Almost any aspect of the softball game can be viewed through numbers.

There’s a statistical category for just about anything that happens on the field.

Compared to most other sports, softball is way ahead in using statistics to evaluate players and teams, devise game strategies, and construct rosters.

However, with the development of advanced statistics, some categories have become increasingly complicated and difficult to understand, even for some hard-core softball fans.

That’s why many still prefer to evaluate a player’s performance through some of the simple, old-school stats.

One of those is definitely Batting Average.

Even though it’s been overshadowed lately by more complex batting statistics, BA or AVG is still a go-to number for many when checking out how a certain batter is performing.

So, it’s important to know what is a good Batting Average in softball so that you can tell if a batter is excelling or underperforming.

## What is Batting Average in Softball?

First, you should understand what this stat actually means.

Although it doesn’t provide a full picture of a player’s performance, Batting Average is one of the oldest, most universal, and most frequently used ways to measure a hitter’s success while at bat.

The batting Average is a fairly straightforward metric as it’s calculated by simply dividing the number of hits from a certain batter by the number of their times at bat.

Still, there is some complexity to this, as it’s not always clear what constitutes an at-bat or a hit.

Mostly, for purposes of calculating the Batting Average, a hit is counted only when a batter gets on the base by their own merit.

This stat can also be used for the evaluation of pitchers’ performance.

In those cases, it’s calculated only for hits and at-bats against a certain pitcher and called *Batting Average Against* or *Opponent’s Batting Average*.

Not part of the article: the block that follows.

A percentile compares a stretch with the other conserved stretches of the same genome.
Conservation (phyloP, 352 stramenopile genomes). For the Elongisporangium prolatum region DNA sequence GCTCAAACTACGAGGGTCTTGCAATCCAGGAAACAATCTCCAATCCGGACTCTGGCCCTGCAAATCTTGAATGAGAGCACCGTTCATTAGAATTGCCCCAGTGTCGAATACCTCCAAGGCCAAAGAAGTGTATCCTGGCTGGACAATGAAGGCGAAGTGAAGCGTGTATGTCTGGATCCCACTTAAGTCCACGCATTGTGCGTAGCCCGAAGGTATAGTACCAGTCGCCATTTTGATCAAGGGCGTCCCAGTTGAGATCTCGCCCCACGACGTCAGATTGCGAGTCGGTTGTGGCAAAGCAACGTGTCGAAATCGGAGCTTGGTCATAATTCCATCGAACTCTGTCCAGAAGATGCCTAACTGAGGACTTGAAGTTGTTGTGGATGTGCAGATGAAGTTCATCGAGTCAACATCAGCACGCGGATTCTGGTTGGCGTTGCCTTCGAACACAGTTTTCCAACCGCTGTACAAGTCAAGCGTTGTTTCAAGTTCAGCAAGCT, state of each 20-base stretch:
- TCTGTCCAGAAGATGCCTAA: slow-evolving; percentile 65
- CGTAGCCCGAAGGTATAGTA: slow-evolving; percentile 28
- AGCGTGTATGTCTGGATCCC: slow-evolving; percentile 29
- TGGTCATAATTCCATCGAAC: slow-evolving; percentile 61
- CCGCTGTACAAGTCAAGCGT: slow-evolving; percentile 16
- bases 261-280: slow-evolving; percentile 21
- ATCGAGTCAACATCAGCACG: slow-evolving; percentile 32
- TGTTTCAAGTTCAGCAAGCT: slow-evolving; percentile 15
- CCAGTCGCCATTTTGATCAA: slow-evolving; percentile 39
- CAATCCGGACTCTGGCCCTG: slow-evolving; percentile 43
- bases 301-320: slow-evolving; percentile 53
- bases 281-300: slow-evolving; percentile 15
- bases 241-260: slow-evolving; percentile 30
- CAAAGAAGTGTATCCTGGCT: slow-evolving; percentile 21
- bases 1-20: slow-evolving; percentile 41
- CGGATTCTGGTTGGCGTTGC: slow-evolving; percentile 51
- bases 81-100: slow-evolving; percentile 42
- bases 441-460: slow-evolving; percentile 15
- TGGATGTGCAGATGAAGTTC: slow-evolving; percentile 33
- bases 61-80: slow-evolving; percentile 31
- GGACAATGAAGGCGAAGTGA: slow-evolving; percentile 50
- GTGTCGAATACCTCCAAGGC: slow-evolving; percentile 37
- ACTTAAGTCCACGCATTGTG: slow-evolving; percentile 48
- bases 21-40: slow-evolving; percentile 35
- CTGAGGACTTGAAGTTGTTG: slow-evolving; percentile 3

## What is a Good Batting Average in Softball?

The answer to the question of what a good Batting Average is can be somewhat complex, as it will mostly depend on the level of competition.

In general, Batting Average in softball will always be higher than in baseball at a similar level or age group, mainly due to the bigger ball and different pitching techniques.

### Youth Softball

As pitchers in youth baseball are not as skilled as older ones, a good BA for young batters will be higher than for their more experienced counterparts.

For example, at the 8u level, you may even see some kids hitting above .700 Batting Averages, which is unthinkable at more serious competitions.

For 12u ball, everything above .400 may be considered a good BA, .450 is an excellent average, while hitting above .500 is exceptional.

### 14u to 18u

As players get older, at 14u, 16u, and 18u levels, anyone batting over .310 can be considered a good batter, while getting over .400 counts as really good.

### College Softball

At the highest level of softball in the US, to be considered a good hitter, you’ll need a Batting Average at least in the range of .280 to .300.

Any batter hitting above that is regarded as very good. The territory above .400 is commonly only reserved for the best players in the country.